Previously exclusively inhabited by influencers, TikTok’s growing livestreaming function is now being adopted by beauty brands.
According to TikTok, E.l.f, Too Faced and Milk Makeup have begun using the short video app’s livestreaming feature. Livestreaming has been a part of TikTok since it launched, but particularly gained popularity during the coronavirus pandemic.
Beauty brands have been using TikTok livestreaming to hold Q&A sessions with users, promote product launches and host tutorials. E.l.f., one of the most active beauty brands when it comes to TikTok marketing, has hosted two livestreams. Both were humorous videos for its “What the E.l.f. Challenge,” showing influencers doing makeup tutorials with obstacles: TikTok influencer Trinity Morisette did a livestream for the brand applying makeup with oven mitts and a spoon; its most recent livestream, on May 29, featured influencer Yanina Oyarzo doing a makeup look with her hands wrapped in plastic. E.l.f. is planning to use TikTok livestreaming more in the future, said a company spokesperson.
While livestreaming has surged on Instagram since the Covid-19 shutdowns began, it remains in its infancy on TikTok. TikTok upped its in-app promotion of its livestreaming feature when the Covid-19 shutdowns hit and has been hosting weekly content with celebrities and influencers. In addition to beauty brands, other companies that have recently used TikTok livestreaming include Discovery, Verizon and the NFL. These brands participated in official partnerships with the platform, which allowed the livestreams to be promoted in a banner on TikTok’s main Discover page.
Brands have been significantly less active on TikTok since the George Floyd protests began. Meanwhile, TikTok has been pursuing anti-racism initiatives that include a new partner livestream hosted by the Speak Up organization, created by actors Asante Blackk, Ethan Herisse and Reed Shannon.
For brands that host their own livestreams, TikTok’s content partnerships team provides tutorials and best practice guides, said a company spokesperson. One key to success: influencers.
“Many creators on TikTok are not on Instagram or not active on Instagram, so they prefer to reach their audiences on TikTok. On TikTok, fans develop very intimate relationships with creators,” said an E.l.f. spokesperson.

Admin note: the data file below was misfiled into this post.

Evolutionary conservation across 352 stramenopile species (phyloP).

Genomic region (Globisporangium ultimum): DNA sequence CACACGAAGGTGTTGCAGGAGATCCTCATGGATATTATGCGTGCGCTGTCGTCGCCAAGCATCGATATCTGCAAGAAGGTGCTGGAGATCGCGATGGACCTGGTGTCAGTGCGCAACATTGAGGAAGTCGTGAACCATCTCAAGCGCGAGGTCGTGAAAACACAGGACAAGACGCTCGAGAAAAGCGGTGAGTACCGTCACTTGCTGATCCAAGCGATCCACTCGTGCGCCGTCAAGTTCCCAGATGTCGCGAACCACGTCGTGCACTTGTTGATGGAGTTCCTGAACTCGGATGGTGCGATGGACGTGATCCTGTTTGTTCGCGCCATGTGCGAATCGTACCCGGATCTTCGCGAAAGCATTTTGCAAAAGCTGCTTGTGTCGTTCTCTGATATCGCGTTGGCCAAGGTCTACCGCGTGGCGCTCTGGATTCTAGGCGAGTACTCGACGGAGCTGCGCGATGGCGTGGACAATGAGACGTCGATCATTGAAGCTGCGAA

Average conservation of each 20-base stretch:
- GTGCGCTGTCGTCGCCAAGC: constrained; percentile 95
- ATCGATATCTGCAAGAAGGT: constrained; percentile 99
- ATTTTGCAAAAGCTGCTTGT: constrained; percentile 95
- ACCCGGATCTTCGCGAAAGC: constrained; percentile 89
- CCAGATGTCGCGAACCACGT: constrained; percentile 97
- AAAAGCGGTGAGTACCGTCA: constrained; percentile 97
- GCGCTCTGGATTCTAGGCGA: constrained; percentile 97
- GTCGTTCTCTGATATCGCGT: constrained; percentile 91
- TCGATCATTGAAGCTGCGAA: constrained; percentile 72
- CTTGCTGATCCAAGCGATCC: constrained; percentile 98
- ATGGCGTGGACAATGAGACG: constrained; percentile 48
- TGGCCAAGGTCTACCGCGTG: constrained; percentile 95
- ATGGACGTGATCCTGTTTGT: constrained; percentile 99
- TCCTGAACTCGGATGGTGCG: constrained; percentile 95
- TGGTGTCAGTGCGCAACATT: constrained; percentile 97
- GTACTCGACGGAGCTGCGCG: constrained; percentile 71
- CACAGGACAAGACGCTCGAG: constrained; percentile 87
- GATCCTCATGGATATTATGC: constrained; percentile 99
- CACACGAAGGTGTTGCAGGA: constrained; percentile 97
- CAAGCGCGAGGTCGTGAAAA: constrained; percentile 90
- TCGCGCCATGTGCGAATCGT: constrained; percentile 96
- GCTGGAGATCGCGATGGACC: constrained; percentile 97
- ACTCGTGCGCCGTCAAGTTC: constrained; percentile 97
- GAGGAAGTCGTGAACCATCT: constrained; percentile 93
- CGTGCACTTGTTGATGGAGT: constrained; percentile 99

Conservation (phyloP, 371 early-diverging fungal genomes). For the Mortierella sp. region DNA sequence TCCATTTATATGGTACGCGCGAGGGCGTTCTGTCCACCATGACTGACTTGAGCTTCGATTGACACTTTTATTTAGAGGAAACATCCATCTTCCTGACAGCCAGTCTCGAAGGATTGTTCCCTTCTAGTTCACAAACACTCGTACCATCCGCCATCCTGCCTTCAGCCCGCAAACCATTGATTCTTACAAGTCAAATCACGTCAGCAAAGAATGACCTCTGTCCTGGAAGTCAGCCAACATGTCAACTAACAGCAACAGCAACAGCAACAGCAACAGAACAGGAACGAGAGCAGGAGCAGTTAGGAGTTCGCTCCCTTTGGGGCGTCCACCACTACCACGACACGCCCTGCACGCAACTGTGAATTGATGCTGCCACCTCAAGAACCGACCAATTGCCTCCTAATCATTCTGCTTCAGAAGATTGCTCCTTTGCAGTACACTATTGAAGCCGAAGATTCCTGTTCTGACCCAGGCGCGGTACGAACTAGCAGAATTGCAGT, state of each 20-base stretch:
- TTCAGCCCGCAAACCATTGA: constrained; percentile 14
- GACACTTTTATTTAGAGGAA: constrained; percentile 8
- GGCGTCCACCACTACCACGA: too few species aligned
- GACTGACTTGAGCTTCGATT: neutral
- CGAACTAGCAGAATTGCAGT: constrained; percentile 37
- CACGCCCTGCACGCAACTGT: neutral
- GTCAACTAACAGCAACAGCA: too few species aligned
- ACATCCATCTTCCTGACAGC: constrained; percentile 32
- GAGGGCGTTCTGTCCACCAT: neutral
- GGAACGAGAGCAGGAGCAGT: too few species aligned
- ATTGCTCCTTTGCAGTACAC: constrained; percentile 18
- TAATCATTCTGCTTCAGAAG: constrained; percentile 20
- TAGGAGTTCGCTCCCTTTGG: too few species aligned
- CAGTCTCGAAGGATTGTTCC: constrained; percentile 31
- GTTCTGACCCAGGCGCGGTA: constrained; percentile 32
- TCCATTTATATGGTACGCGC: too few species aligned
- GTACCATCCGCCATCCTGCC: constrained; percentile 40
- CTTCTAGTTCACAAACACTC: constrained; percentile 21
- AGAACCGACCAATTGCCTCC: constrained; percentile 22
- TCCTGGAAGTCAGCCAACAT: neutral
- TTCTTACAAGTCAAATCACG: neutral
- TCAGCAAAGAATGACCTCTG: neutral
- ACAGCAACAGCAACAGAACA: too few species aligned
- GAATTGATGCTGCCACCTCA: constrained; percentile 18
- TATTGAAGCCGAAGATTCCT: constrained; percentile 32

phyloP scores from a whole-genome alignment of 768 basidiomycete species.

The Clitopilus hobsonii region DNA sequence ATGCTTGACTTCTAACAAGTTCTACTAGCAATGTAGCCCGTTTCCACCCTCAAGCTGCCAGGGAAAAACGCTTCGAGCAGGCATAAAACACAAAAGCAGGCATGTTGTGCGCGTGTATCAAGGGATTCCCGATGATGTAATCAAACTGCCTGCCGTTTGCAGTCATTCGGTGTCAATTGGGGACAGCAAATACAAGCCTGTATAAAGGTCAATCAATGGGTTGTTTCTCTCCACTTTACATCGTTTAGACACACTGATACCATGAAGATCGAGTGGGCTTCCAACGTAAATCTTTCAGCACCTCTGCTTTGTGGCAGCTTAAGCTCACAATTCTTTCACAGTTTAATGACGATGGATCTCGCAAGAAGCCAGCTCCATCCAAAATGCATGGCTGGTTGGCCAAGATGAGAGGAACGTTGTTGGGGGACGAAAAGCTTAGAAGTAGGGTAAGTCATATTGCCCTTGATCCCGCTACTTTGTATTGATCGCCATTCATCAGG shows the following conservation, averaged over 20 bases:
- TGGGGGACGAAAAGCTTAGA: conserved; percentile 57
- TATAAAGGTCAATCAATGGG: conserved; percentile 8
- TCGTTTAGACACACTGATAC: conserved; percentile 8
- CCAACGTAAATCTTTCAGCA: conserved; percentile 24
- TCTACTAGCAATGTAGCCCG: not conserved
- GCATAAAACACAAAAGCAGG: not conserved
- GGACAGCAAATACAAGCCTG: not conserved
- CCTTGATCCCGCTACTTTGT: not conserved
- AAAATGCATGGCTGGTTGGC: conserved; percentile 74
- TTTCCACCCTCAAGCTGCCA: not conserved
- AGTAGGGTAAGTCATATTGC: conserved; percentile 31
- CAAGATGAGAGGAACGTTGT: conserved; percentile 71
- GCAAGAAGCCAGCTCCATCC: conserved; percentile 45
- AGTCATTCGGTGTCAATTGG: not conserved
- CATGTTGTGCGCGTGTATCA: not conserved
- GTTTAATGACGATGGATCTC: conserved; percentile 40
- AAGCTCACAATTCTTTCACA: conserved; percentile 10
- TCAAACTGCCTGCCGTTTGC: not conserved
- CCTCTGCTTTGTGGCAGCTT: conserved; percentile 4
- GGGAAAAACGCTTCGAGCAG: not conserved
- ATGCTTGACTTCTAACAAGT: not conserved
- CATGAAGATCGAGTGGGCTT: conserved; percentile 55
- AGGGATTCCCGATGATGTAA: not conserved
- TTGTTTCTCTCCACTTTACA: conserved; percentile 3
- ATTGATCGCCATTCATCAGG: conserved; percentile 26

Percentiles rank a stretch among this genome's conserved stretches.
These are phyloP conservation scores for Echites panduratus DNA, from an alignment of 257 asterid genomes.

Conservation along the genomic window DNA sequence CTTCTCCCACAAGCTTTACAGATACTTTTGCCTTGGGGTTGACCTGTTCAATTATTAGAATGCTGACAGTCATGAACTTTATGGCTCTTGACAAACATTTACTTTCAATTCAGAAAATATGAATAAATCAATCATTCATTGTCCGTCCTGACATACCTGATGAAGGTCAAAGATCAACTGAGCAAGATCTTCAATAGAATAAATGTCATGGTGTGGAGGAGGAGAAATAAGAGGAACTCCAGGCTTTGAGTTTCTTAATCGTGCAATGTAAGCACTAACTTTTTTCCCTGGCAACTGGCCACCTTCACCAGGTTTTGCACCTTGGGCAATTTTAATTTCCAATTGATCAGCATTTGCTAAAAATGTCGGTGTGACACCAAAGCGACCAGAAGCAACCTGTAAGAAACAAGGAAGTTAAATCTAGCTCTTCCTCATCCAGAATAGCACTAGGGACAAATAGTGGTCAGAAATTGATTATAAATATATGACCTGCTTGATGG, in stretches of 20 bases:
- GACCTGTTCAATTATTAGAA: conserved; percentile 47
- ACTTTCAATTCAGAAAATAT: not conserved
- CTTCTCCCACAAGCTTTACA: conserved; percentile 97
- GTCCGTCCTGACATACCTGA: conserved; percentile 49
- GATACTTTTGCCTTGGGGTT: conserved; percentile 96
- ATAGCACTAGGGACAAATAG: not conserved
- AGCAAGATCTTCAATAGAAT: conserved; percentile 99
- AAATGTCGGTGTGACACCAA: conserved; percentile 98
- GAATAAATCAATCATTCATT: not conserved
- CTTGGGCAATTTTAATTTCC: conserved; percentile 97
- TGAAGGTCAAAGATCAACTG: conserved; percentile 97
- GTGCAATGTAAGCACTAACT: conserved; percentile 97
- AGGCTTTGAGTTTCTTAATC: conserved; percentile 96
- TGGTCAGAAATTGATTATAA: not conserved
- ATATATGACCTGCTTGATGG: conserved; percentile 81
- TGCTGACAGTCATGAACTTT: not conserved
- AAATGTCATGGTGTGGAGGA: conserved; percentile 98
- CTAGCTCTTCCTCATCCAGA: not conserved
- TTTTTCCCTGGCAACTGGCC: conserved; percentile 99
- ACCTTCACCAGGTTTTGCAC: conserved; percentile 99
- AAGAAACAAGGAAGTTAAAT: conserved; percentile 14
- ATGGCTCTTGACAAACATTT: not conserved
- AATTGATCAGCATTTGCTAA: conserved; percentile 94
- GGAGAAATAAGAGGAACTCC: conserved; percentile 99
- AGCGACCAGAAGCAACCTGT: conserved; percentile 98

Fans’ devotion to their favorite influencers is a main driver of livestream views on TikTok, according to Fabian Ouwenhand, founder and growth director at short-video agency Uplab. He said that devoted fans will tune in for 24 hours straight to watch their favorite personalities on marathon livestreams. He’s seen that with influencers who are a part of the TikTok house his company manages in Amsterdam, like Jip Zaza, who has close to 150,000 followers. Livestreams by influencers at the house are now occurring daily, he said.
TikTok livestreaming is currently available to users that have met a certain threshold of followers. While TikTok was not able to confirm the number, Ouwenhand said it fluctuates between 1,000 and 5,000 followers.
“More and more users have been using it to do all different sorts of things,” said Ouwenhand. “However, in functionalities, it hasn’t developed much.” He mentioned that on Douyin, the separate Chinese version of TikTok, shopping links are directly built into livestreaming on the app. TikTok only offers a feature in which users can buy virtual “gifts” for livestreamers, hinting at the possibility of more e-commerce options to come.
Even without direct sales of products available in-app, Ouwenhand recommends that brands should “focus on commerce” on TikTok livestreaming. Influencers are starting to use livestreaming to sell their merch even without a built-in shopping feature, instead promoting where users can buy it online.
“Livestreaming is really a key for conversion,” he said. “We’ve done a couple of product launches without livestreams, and they didn’t work well at all compared with those with livestreams.”